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Author Jansson, Jesper ♦ Tokuyama, Takeshi
Source CiteSeerX
Content type Text
File Format PDF
Subject Domain (in DDC) Computer science, information & general works ♦ Data processing & computer science
Subject Keyword Semi-balanced Coloring ♦ Bipartite Graph ♦ Alternating Sequence ♦ Interesting Question ♦ Uniform Distribution ♦ Low-discrepancy Sequence ♦ Uniform Distri-bution ♦ General Structure ♦ Red Point ♦ Little Pity ♦ Natural Extension ♦ Uniformity Condition ♦ Blue Point ♦ Random Distribution ♦ Intermediate Sequence ♦ Natural Way ♦ Different 2-colorings
Abstract Randomness often implies uniformity, but usually there exists a much more uniform distri-bution than a random distribution. An interesting question is how we can construct a strongly uniform distribution for a given structure. If we have n points on a line, it is easy to color points into red and blue such that the number of red points and blue points are almost same in each interval: Indeed, it suffices to color the points into red and blue to form an alternating sequence of two colors. The theory of low-discrepancy sequence is a problem to construct an alternating sequence on-line by changing color of points from red to bule one by one such that each intermediate sequence is almost “uniform”. It is an interesting question how we can generalize this fact to a more general structure, namely, a graph. Given a graph G = (V,E), a 2-coloring of G is a mapping π from V to {red, blue} such that π(x) = π(y) for every edge {x, y} in E. This is a natural extension of the alternating sequence. A graph has a 2-coloring if and only if it is bipartite; in fact, by symmetry, a bipartite graph always has two different 2-colorings. It is a little pity that only bipartite graphs can have 2-colorings, and we want to relax the condition such that the uniformity condition holds for a wider class of graphs. A natural way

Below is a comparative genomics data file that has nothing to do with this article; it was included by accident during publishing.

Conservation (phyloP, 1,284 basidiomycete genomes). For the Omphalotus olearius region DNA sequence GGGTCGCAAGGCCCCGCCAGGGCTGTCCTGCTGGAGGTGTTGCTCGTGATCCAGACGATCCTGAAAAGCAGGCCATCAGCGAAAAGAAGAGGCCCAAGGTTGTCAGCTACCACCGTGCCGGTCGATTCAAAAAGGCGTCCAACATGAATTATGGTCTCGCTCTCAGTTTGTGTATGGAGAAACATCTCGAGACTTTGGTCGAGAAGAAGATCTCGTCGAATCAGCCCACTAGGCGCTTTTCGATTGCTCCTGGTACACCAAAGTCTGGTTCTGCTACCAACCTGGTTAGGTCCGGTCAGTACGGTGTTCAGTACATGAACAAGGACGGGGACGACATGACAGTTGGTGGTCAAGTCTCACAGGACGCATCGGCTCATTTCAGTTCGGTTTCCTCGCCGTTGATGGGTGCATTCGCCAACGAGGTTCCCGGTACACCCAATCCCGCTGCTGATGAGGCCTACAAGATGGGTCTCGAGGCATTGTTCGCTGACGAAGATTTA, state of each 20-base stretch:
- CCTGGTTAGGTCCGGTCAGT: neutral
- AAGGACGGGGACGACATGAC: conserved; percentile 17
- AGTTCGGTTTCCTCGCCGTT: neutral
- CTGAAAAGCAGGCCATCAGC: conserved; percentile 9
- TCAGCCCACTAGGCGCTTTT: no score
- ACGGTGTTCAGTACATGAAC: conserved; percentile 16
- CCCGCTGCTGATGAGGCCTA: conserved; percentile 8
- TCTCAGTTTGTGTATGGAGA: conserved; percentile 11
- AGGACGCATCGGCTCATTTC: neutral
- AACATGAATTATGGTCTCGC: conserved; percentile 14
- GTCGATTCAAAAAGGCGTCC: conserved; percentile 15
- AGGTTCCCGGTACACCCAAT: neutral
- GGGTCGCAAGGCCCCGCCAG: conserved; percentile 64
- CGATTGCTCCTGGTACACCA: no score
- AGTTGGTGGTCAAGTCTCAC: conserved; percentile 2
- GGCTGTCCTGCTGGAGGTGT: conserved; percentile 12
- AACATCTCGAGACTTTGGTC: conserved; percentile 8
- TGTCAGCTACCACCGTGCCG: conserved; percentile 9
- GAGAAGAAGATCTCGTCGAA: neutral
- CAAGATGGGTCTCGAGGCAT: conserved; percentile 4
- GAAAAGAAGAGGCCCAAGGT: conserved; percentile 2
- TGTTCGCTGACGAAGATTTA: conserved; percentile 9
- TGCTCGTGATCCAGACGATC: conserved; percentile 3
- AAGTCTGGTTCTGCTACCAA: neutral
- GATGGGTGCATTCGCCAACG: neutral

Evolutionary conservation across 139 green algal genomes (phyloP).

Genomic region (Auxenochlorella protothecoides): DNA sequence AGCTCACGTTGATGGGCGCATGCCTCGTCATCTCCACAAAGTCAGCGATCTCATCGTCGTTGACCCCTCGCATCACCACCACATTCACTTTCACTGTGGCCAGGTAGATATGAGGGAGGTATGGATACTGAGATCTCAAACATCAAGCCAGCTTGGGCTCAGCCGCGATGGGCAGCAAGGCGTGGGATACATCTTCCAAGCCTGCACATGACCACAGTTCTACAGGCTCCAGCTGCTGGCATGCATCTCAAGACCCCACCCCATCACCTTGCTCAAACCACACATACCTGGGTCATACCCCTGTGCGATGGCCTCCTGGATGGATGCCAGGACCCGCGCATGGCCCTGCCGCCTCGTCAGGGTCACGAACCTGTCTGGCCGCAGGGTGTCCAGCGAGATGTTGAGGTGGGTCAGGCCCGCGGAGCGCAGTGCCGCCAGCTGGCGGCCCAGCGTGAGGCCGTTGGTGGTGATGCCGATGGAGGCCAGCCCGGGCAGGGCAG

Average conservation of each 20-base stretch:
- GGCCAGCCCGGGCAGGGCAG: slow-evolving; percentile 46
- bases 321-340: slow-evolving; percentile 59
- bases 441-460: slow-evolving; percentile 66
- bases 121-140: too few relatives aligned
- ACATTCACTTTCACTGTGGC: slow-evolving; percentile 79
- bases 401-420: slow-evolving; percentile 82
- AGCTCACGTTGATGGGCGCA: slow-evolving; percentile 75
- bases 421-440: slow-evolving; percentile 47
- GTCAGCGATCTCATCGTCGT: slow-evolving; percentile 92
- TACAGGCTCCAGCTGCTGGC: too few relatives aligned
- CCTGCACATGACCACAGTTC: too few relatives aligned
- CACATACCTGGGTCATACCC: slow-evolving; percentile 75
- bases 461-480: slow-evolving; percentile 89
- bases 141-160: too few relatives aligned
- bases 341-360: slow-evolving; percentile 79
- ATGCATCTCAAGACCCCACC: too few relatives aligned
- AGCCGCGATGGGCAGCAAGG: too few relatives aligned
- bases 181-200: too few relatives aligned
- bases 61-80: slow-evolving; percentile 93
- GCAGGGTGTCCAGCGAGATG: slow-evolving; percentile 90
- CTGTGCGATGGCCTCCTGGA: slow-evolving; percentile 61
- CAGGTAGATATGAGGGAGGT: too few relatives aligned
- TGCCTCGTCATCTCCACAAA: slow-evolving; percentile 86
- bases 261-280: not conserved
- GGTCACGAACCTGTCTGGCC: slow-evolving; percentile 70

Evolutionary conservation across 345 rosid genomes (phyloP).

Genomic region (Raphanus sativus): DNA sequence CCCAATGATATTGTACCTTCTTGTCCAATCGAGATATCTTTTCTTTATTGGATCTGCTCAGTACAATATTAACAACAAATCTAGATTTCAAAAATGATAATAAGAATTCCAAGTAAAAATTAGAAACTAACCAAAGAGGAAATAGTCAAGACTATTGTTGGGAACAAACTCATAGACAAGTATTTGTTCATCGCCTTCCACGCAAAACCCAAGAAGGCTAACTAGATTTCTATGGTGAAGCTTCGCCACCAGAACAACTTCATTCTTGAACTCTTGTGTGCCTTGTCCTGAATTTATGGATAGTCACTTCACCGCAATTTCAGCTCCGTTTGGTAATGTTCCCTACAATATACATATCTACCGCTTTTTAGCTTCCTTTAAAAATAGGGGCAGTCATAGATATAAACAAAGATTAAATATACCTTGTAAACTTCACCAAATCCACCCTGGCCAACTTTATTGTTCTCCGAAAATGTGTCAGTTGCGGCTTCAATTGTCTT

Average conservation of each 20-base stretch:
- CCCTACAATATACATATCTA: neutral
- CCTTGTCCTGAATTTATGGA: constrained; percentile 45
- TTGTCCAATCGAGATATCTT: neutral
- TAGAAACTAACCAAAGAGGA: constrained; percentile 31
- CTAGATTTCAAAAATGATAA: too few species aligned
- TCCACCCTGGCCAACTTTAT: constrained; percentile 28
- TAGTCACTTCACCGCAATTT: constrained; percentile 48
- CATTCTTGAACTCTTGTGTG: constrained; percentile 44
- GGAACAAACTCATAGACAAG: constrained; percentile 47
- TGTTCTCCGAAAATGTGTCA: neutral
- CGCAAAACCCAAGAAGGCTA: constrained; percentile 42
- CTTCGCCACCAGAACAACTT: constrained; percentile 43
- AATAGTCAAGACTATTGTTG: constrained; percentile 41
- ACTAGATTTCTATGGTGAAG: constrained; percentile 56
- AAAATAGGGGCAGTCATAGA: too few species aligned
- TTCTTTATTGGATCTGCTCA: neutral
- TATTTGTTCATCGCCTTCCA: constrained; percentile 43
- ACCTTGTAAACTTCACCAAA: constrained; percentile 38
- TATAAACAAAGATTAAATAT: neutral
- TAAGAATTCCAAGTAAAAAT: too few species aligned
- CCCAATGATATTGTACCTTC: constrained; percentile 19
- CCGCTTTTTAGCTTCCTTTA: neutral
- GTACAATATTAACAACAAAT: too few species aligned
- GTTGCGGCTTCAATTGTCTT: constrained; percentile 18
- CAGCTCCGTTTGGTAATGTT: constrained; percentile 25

Educational Role Student ♦ Teacher
Age Range above 22 year
Educational Use Research
Education Level UG and PG ♦ Career/Technical Study